This month, the Multiple Myeloma (MM) Hub are focusing on the educational topic of smoldering MM (SMM). SMM has attracted a lot of interest at recent congresses such as the Clinical Advances in Myeloma (CAM) meeting and the 5th World Congress on Controversies in Multiple Myeloma (COMy). This article will focus on the topic of genomics in SMM, including coverage of two key talks presented during these congresses. The first was presented by Doctor Charlotte Pawyln, Institute of Cancer Research, London, UK, at the CAM meeting in London, UK, on the topic of outcome prediction in MM.1 The second was given by Professor Nikhil Munshi, Dana-Farber Cancer Institute, Boston, US, at COMy, on the topic of genomics of SMM.2
Development of MM from precursor conditions
MM develops from precursor conditions; monoclonal gammopathy of undetermined significance (MGUS) and subsequently, SMM. There are distinct genetic changes associated with the progression from MGUS to SMM to active MM; some of these are spontaneous and some are triggered by immune and/or other factors in the cellular microenvironment.1,2
Dr Pawlyn explained that there is often a genetic predisposition to developing myeloma, which is followed by myeloma-initiating events. Subsequently, secondary events occur which, combined with the initiating events, drive disease progression. Examples of secondary events include; translocations of genes such as Myc, copy number alterations (CNAs) such as 17p deletion (del[17p]), epigenetic aberrations including DNA methylation alterations, and somatic mutations, for example in the KRAS gene.1
MM can also develop into extramedullary myeloma (EM), which is defined as the presence of plasma cells outside the bone marrow and occurs in approximately 30% of MM patients over the course of the disease. Progression to EM can be affected by the aforementioned spontaneous evolutionary factors, as well as therapeutic effects which may induce clonal selection and promote mutations. The molecular mechanisms promoting this progression include hypoxia and an altered expression of adhesion molecules. EM is associated with adverse prognostic factors such as del(17p) and high lactate dehydrogenase levels.3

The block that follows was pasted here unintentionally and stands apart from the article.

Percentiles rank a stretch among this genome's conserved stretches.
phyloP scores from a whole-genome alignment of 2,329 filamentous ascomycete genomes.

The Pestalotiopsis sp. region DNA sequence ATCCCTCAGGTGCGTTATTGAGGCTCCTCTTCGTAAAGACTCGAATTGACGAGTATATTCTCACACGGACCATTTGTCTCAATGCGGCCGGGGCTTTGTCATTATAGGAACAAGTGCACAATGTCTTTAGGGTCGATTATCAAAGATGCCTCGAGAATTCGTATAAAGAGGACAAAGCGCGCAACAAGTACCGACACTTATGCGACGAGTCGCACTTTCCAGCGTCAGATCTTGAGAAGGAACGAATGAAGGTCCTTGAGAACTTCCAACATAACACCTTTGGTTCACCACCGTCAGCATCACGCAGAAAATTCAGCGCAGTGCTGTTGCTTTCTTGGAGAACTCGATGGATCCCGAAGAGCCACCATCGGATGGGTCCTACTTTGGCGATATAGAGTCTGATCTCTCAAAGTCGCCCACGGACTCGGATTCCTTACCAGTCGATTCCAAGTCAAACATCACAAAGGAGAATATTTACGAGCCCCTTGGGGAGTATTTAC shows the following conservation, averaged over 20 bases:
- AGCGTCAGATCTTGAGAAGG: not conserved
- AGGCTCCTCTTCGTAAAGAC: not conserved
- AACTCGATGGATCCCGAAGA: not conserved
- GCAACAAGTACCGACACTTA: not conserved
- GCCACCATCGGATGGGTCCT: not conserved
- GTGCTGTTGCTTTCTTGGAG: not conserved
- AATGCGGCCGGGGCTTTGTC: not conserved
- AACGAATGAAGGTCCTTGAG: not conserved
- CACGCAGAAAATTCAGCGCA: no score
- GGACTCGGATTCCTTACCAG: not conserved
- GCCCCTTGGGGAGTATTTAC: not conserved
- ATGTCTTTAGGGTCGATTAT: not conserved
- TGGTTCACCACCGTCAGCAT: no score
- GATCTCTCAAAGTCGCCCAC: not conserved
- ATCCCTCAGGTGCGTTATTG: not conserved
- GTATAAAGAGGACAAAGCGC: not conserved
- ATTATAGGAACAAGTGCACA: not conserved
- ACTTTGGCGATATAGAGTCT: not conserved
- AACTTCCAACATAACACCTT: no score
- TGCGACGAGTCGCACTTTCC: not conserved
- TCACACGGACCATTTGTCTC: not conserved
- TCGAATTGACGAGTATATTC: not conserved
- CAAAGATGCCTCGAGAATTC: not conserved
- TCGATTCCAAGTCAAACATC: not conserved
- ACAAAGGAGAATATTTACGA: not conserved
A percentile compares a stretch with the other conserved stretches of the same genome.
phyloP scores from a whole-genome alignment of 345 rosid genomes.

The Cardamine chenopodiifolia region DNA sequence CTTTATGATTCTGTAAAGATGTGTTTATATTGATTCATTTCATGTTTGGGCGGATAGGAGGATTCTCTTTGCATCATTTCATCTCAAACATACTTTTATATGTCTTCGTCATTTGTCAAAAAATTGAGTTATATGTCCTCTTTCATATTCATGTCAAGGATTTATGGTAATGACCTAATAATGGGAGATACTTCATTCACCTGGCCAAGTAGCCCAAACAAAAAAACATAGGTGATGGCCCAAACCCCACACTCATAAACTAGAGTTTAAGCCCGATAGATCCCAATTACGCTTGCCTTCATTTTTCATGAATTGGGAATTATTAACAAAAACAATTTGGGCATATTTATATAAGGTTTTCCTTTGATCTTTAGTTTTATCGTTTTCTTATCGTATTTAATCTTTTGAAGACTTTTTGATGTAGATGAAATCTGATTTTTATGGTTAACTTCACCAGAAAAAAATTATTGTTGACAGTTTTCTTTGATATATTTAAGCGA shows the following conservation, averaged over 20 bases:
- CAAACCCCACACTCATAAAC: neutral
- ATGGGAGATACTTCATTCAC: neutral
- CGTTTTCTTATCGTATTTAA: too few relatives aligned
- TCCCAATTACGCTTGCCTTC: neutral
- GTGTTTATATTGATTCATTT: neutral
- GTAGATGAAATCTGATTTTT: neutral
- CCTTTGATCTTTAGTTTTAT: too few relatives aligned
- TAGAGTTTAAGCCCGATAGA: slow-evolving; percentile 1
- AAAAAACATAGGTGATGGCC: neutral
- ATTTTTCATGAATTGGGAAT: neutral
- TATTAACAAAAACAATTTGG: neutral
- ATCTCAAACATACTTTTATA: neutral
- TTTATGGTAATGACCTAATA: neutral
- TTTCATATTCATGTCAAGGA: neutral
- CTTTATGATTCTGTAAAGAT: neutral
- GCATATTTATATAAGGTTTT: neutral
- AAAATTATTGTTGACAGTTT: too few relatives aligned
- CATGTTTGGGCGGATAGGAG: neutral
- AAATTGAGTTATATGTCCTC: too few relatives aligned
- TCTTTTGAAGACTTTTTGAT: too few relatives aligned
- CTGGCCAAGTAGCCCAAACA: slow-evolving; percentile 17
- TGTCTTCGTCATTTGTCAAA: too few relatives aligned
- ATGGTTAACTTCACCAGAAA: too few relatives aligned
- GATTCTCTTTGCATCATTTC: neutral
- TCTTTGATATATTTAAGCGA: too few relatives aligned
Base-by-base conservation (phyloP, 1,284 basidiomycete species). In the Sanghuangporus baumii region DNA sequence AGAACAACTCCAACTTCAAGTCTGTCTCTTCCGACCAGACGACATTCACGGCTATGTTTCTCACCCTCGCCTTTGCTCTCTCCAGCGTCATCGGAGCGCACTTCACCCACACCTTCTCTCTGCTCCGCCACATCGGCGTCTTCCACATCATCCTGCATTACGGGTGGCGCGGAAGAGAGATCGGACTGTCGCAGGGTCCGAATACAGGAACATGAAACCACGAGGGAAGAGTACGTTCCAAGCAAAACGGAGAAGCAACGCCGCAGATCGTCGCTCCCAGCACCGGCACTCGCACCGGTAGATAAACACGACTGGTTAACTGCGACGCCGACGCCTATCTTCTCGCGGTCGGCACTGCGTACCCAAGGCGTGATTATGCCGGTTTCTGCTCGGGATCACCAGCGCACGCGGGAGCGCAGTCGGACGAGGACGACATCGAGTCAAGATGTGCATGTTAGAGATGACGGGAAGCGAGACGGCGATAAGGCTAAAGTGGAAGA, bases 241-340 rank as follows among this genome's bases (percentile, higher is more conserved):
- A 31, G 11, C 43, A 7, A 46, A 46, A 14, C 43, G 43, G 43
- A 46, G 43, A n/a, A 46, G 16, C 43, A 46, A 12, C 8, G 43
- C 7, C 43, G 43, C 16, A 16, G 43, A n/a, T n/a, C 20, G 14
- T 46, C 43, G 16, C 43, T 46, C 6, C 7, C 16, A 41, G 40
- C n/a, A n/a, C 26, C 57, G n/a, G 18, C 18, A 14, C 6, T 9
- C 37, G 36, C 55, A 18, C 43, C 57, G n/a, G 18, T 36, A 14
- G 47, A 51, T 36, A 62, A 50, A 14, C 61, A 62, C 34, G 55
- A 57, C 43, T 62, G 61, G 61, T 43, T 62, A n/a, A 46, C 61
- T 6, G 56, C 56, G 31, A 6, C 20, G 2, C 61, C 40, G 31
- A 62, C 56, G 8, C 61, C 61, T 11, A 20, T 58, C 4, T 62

During his presentation at COMy, Professor Munshi described two distinct subgroups of MM, based on an analysis of CNAs in 336 patients, submitted for publication by Samur et al.,4
- Hyperdiploid MM (HMM): 54.5%
- Associated with trisomies 3, 5, 7, 9, 11, 15, 19, 21 and, at a lower frequency, 6 and 18
- Associated with a higher age (<60 vs >60): 46% vs 62%, p= 0.004
- Non-hyperdiploid MM (NHMM): 45.5%
- Including 11q gain, 13q deletion (del), 1q gain and 9 gain
With a knowledge of CNAs of HMM and NHMM, Samur et al., then questioned the order of occurrence of CNAs in HMM and NHMM that triggered the clonal expansion, causing the clone to become dominant. Further evaluation of genetic alterations led the authors to the hypothesis that widespread clonal changes (CNAs present in the majority of clones) occurred early in development, whilst specific subclonal changes (present only in specific subsets of clones) would be later events.4
- In HMM: trisomies 9, 15, 19 and 21
- In NHMM: 1q gain, 11q gain and del(13q)
- Compared to HMM, less CNAs were found to be clonal